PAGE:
and he said, “Young man, I tell you, arise!”
The dead man sat up and began to speak,
and Jesus gave him to his mother.
Fear seized them all, and they glorified God, exclaiming,
“A great prophet has arisen in our midst,”
and “God has visited his people.”
This report about him spread through the whole of Judea
and in all the surrounding region.

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1 posted on 09/13/2005 8:28:16 AM PDT by Salvation
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To: nickcarraway; sandyeggo; Siobhan; Lady In Blue; NYer; american colleen; Pyro7480; livius; ...
Alleluia Ping!

Please notify me via FReepmail if you would like to be added to or taken off the Alleluia Ping List.

2 posted on 09/13/2005 8:42:51 AM PDT by Salvation (†With God all things are possible.†)
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To: Salvation
Good morning.

And I still ask the prelates, why do you not marry? They all say 600 A.D. pope (I forgot). And I say, from the Old to the New Testament, priest should marry...< /rant>


3 posted on 09/13/2005 8:49:12 AM PDT by M Kehoe
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To: All

From: 1 Timothy 3:1-13

Qualifications for Bishops

[1] The saying is sure: If any one aspires to the office of bishop, he
desires a noble task. [2] Now a bishop must be above reproach, the
husband of one wife, temperate, sensible, dignified, hospitable, an apt
teacher, [3] no drunkard, not violent but gentle, not quarrelsome, and
no lover of money. [4] He must manage his own household well, keeping
children submissive and respectful in every way; [5] for if a man does
not know how to manage his own household, how can he care for God's
church? [6] He must not be a recent convert, or he may be puffed up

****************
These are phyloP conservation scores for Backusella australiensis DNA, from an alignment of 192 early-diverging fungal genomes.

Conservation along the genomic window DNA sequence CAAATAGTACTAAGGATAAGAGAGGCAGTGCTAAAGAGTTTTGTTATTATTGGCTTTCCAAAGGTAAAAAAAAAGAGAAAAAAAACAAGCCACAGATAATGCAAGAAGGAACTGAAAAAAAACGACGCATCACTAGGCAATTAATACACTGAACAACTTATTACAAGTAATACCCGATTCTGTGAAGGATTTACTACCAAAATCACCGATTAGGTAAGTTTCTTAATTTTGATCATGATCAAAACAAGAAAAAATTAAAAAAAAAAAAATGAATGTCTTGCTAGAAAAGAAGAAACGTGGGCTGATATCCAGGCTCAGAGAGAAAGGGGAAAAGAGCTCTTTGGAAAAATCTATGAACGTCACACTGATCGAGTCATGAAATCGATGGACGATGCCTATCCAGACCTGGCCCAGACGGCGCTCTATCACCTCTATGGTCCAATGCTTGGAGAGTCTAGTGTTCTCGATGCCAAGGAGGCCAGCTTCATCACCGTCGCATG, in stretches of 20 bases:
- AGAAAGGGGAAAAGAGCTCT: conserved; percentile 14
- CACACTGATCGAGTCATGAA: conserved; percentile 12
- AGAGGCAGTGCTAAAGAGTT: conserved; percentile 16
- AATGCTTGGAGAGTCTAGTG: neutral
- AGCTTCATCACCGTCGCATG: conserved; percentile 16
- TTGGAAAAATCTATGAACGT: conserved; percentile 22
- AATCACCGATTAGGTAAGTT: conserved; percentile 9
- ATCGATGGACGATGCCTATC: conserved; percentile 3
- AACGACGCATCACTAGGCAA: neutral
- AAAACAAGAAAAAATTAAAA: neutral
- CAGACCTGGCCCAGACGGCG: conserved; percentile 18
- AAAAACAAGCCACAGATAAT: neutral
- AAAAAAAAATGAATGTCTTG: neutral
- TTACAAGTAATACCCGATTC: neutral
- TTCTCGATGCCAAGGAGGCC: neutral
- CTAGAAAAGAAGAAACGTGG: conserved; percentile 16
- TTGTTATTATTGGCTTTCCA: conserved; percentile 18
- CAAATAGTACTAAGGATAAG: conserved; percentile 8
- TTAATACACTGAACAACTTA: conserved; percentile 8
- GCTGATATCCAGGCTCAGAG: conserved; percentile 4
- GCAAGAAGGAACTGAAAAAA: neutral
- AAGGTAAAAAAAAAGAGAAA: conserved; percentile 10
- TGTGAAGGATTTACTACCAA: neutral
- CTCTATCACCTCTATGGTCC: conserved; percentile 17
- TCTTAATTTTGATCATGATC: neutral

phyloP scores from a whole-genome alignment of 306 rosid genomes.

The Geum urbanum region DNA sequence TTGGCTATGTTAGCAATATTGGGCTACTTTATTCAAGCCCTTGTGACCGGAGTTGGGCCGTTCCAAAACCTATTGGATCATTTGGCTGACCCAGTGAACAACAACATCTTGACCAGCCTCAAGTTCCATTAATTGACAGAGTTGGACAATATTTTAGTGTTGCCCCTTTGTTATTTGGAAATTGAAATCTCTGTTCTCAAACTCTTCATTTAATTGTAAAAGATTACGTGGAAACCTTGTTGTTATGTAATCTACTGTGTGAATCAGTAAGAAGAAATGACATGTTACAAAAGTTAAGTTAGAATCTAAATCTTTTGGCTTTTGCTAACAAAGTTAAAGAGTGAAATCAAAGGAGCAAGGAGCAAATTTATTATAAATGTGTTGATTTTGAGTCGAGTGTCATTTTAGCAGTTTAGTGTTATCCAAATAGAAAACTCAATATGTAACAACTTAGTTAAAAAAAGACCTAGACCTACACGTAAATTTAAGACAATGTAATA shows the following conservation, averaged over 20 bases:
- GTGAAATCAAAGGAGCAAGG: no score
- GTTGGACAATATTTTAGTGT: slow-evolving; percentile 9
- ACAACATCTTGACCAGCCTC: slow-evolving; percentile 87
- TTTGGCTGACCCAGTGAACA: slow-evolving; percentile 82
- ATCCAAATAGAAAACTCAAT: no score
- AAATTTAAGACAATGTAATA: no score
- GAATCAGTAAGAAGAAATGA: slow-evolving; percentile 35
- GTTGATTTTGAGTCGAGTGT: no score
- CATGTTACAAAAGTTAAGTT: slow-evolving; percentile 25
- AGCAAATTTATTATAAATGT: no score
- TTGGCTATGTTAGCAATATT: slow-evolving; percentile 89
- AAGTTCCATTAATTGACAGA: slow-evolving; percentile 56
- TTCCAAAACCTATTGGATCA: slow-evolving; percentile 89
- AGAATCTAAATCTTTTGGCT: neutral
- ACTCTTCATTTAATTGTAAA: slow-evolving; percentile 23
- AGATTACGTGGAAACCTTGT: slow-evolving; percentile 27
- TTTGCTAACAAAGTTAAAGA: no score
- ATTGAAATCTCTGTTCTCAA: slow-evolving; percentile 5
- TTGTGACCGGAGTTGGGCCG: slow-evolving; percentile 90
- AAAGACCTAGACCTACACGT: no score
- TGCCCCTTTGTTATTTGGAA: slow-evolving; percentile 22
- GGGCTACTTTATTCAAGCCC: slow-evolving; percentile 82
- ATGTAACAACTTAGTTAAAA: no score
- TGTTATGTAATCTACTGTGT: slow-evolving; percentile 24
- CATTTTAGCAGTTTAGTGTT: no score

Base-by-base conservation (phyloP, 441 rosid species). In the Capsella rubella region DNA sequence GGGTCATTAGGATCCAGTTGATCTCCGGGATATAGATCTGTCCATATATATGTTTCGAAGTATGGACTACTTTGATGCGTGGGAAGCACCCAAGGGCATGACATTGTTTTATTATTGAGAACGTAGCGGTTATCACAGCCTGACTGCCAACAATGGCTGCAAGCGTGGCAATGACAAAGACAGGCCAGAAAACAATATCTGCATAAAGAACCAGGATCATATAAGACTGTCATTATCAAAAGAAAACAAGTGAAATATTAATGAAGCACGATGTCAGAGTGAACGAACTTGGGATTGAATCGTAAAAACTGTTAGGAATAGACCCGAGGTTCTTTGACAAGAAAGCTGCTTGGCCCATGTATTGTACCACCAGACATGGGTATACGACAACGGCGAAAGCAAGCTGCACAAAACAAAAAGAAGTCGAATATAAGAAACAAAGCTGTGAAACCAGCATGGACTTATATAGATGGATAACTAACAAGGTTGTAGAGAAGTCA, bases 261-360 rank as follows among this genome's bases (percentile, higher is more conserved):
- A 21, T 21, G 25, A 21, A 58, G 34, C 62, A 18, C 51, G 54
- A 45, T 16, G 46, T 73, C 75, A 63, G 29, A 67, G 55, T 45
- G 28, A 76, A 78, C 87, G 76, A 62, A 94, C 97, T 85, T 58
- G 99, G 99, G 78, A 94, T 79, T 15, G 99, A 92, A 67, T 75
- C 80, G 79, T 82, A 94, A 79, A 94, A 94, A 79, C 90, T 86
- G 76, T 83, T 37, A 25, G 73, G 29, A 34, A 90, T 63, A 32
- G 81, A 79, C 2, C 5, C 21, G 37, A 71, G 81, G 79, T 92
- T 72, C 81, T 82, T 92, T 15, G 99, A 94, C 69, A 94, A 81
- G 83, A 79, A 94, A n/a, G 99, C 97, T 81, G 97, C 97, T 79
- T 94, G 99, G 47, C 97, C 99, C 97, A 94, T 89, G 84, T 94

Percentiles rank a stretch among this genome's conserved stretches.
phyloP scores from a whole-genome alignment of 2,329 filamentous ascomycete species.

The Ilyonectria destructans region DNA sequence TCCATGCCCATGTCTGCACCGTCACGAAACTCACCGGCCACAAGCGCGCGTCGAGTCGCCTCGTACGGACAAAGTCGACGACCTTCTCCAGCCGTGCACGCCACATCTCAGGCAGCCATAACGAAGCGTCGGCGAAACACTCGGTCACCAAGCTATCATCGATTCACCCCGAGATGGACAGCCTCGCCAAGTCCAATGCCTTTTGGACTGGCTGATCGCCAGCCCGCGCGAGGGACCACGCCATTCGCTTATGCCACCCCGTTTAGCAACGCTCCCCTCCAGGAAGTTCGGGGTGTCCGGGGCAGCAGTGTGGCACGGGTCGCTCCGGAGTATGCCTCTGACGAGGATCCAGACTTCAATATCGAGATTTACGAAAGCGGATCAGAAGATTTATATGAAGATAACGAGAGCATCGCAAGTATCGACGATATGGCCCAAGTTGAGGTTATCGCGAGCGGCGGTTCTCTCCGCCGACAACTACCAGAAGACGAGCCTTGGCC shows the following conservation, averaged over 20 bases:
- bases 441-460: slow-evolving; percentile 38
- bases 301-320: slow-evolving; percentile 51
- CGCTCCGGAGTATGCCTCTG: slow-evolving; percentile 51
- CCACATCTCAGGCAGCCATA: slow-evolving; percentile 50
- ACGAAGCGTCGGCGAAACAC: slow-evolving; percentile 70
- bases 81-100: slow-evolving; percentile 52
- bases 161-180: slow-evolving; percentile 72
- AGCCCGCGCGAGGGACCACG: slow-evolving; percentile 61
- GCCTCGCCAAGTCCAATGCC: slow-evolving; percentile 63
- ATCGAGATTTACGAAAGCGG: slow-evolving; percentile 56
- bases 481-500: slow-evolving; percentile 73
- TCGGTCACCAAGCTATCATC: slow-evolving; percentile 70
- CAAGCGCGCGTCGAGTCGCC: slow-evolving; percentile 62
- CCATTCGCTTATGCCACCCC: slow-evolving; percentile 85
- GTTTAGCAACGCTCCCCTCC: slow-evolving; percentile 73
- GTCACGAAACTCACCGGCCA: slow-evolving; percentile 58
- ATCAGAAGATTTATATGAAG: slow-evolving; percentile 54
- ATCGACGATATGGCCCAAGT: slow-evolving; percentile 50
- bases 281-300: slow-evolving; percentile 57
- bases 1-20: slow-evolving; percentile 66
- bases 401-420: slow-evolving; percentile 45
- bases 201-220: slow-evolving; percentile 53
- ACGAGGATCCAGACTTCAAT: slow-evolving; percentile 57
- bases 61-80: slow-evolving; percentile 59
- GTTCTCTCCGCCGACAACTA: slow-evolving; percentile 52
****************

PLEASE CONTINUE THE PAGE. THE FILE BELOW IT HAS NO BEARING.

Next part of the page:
with conceit and fall into the condemnation of the devil; [7] moreover
he must be well thought of by outsiders, or he may fall into reproach
and the snare of the devil.

Qualifications for Deacons

[8] Deacons likewise must be serious, not double-tongued, not addicted
to much wine, not greedy for gain; [9] they must hold the mystery of
the faith with a clear conscience. [10] And let them also be tested
first; then if they prove blameless let them serve as deacons. [11] The
women likewise must be serious, no slanderers, but temperate, faithful
in all things. [12] Let deacons be the husband of one wife, and let
them manage their children and their households well; [13] for those
who serve well as deacons gain a good standing for themselves and also
great confidence in the faith which is in Christ Jesus.


1. "The office of bishop": as explained in the "Introduction to the
Pastoral Epistles", above, when these epistles were written the titles
and responsibilities of the various church offices had not yet become
fixed. The "bishop" (in Greek "episcopos" =3D overseer) was a priest who